Star Trek writer and producer Brannon Braga says he regrets not including gay characters in the TV series and films.
Speaking to After Elton, he said it was “a shame” that gay characters had not been included in the late 80s and early 90s.
Braga, who worked on the The Next Generation, Voyager and Enterprise, said there were no plans to include a gay character in his new show Terra Nova but added that it was “something we should be attending to”.
When asked by the website why Star Trek still had no gay characters, he said: “It was a shame for a lot of us that … I’m talking about the Next Generation, Deep Space Nine and there was a constant back and forth about well how do we portray the spectrum of sexuality.
“There were people who felt very strongly that we should be showing casually, you know, just two guys together in the background in Ten Forward. At the time the decision was made not to do that and I think those same people would make a different decision now because I think, you know, that was 1989, well yeah about 89, 90, 91.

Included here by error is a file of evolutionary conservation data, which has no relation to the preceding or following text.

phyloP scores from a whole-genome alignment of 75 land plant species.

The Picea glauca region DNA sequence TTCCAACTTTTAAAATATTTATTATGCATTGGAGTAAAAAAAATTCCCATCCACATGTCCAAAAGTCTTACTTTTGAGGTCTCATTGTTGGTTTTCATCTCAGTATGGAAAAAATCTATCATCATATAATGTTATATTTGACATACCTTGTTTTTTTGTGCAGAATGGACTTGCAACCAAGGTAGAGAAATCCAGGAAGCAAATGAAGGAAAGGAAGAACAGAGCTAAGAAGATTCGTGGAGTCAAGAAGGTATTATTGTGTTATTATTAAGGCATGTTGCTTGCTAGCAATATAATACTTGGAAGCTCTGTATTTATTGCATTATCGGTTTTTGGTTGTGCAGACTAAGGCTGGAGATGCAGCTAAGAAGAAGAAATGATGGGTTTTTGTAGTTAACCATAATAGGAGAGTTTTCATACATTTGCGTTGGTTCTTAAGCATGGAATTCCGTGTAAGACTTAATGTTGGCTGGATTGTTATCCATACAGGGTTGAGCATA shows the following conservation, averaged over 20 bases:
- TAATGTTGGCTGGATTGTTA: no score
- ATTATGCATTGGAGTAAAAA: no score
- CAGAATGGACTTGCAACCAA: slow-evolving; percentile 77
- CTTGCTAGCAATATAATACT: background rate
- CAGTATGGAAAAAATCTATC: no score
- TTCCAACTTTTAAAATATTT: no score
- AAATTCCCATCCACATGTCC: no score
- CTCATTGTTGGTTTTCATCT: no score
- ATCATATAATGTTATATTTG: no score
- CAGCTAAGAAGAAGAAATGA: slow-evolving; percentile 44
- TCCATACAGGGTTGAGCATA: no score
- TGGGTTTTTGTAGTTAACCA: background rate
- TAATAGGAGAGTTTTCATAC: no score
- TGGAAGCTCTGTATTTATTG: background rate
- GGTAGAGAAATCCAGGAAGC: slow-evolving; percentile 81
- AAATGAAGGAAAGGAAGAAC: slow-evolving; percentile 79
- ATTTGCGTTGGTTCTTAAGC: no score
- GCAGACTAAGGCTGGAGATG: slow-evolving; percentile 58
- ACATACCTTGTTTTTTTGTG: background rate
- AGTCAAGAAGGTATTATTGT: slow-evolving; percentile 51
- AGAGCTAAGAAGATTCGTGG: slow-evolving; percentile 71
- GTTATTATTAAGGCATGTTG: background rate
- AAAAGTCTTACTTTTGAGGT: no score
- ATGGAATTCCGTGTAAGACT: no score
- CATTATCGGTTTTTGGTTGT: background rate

“I have no doubt that those same creative players wouldn’t feel so hesitant to have, you know, have been squeamish about a decision like that.”
Gene Roddenberry, Star Trek’s creator, built diversity into the show’s ethos by including a range of ethnic minority characters.
A kiss between Uhura and Kirk, broadcast in 1968, is often credited as the first interracial kiss on television.
However, Roddenberry never got around to including a gay character. In 1991, he told The Advocate that the fifth season of The Next Generation would at least include gay background characters. He died the following year.